Tools you’ll be needing:

  • Socket Wrench
  • Drywall Saw (Handheld or electronic)
  • Pencil
  • Philip Screwdriver
  • Drill (with the necessary drill bits)
  • Level
  • Stud Finder (preferably electronic)
  • Tape Measure

Step 1:

Set the height of the TV. It’s best to put it on a 42” distance from the floor and the center of the screen. This puts you generally at eye level. Use the tape measure to find that measure and a pencil to mark it.

Step 2:

Break out the stud finder and find the studs on the wall near where the TV is aligned.

Step 3:

With your package, there should be a provided template about mounting, but it’s better to use the bracket themselves in combination with the level as a template. This is more accurate when measuring the wall. Mark with your pencil where the pilot holes should be drilled.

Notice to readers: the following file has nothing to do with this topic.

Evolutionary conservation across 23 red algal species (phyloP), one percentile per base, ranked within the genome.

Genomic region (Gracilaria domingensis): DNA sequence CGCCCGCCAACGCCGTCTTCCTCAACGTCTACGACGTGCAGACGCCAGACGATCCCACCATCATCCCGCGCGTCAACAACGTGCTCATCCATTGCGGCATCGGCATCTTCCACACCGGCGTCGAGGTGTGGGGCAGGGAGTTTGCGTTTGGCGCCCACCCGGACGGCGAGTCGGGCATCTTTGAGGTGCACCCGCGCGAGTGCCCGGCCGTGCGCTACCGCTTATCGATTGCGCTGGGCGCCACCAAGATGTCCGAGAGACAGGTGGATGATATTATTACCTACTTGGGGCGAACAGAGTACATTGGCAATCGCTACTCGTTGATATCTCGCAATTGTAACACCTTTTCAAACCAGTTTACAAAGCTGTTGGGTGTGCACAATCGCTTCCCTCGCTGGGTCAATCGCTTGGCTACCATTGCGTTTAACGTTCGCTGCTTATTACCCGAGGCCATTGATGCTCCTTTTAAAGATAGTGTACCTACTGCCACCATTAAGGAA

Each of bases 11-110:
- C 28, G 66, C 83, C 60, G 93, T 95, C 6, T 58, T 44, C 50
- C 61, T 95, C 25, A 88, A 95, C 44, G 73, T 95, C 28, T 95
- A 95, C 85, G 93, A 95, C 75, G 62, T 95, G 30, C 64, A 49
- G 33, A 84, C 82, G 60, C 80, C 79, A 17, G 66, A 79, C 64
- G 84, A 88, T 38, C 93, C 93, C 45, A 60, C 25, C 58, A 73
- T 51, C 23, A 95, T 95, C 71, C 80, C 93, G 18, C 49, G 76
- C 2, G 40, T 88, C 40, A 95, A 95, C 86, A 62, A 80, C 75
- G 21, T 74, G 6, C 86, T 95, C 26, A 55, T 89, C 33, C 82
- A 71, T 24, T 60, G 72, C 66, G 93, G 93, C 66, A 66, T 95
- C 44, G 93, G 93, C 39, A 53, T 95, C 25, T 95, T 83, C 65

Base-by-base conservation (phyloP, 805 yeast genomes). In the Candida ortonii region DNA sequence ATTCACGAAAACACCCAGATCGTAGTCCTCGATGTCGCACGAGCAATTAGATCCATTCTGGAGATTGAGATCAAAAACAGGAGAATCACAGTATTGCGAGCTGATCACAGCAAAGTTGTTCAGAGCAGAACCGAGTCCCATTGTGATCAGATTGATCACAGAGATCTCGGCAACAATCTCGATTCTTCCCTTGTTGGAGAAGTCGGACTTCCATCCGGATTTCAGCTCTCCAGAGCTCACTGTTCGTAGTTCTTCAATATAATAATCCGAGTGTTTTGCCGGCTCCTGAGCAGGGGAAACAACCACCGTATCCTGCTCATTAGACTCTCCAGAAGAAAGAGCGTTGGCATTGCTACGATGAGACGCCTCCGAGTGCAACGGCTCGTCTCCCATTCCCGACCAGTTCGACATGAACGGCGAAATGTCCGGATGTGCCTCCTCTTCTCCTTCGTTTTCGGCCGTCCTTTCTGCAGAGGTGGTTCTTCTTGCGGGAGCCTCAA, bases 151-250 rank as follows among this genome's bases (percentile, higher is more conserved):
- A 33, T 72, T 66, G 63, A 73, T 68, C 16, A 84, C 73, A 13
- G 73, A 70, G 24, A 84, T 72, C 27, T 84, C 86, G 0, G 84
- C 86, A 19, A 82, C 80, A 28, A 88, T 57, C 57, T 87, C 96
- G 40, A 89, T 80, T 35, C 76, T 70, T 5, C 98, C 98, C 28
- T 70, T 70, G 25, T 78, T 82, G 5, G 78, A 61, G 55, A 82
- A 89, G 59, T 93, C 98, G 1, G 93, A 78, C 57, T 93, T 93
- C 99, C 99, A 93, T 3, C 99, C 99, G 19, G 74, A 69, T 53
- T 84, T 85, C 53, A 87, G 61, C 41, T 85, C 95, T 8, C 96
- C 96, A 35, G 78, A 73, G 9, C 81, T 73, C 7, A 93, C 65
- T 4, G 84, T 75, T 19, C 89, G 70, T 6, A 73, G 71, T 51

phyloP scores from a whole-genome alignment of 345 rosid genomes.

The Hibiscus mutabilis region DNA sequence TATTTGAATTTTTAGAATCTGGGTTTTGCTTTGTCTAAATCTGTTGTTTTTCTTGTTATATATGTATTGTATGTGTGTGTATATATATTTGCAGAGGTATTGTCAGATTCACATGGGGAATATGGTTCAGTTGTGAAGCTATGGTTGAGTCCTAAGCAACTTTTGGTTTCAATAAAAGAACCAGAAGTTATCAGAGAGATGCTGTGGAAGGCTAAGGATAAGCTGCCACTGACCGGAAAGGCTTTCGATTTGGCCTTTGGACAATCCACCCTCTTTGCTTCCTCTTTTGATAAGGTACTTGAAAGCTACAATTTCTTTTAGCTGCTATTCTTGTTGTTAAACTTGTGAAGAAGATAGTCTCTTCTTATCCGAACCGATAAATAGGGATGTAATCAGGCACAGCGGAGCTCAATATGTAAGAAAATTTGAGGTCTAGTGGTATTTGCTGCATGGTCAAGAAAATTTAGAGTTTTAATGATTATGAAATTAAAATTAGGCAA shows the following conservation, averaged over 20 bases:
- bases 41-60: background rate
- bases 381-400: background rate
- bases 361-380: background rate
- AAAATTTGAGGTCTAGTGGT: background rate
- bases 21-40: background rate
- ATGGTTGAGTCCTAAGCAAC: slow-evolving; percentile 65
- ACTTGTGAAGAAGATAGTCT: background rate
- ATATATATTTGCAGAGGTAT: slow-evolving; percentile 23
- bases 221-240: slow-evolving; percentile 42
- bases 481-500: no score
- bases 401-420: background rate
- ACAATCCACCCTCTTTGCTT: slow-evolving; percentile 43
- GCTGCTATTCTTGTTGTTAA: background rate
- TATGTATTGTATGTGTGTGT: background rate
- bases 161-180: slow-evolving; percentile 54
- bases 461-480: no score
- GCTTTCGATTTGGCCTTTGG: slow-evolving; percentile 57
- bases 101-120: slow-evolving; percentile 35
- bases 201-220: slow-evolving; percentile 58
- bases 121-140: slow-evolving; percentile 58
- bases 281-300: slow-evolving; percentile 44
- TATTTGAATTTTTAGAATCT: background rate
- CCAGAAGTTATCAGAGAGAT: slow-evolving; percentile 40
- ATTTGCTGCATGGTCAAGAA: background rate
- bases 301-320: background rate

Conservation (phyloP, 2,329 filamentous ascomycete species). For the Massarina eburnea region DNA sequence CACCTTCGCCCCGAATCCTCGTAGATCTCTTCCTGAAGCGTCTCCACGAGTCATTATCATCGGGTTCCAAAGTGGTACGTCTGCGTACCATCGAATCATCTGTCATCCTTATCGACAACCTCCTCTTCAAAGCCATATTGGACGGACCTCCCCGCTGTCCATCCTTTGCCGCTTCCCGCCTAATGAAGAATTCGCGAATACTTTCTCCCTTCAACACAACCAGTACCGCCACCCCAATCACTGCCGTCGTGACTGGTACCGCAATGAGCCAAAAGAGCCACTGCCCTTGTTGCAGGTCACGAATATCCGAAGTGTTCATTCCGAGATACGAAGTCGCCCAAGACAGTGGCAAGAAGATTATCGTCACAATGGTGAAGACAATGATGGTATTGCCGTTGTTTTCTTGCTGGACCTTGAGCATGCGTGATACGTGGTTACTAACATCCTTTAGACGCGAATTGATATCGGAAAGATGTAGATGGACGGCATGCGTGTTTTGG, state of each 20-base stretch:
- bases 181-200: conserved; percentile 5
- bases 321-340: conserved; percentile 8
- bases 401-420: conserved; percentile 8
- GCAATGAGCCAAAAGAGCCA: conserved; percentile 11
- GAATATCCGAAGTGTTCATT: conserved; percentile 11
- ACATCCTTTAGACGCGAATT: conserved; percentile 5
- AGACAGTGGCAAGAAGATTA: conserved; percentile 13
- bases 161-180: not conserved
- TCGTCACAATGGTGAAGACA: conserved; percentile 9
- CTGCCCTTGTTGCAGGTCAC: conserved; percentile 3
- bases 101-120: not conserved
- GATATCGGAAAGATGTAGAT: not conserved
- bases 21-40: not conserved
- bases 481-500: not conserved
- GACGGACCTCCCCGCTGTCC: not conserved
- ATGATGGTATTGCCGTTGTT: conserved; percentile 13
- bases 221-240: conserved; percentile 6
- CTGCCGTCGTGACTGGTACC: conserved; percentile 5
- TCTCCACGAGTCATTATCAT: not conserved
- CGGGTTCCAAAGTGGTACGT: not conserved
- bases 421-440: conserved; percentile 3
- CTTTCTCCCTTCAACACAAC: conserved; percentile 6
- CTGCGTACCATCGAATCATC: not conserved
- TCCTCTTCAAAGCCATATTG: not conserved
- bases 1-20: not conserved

Step 4:

After drilling the holes, with or without drywall anchors, mount the “receiving” bracket.

Step 5:

After you’ve installed the receiving bracket, all that is left to do is to secure the screws in the hook bracket (the one attached to the back of your TV). Make sure they are screwed in to its best. Ask a friend or housemate to help you lift the TV up and mount it on the bracket.


Mounting a TV is a worthwhile endeavour. It keeps a sleek aesthetic, and the cable management is a top-notch solution. Enjoy all the shows you like watching at the best possible angle. Whether it be news, sports, theatre, science fiction, drama, or Netflix, a wall-mounted flat screen indeed provides a fantastic viewing experience.

Your wall-mount is most likely reliant if you didn’t cheap out on the materials. Thus, you wouldn’t have to worry too much if there is an earthquake. Assuming of course that it isn’t too strong and your location isn’t the epicenter.

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Hi there! I’m Guy, the guy behind Guy About Home (that’s a lot of guy’s). I’m just your average guy (ok, I’ll stop) living in the USA who is really interested in making and doing.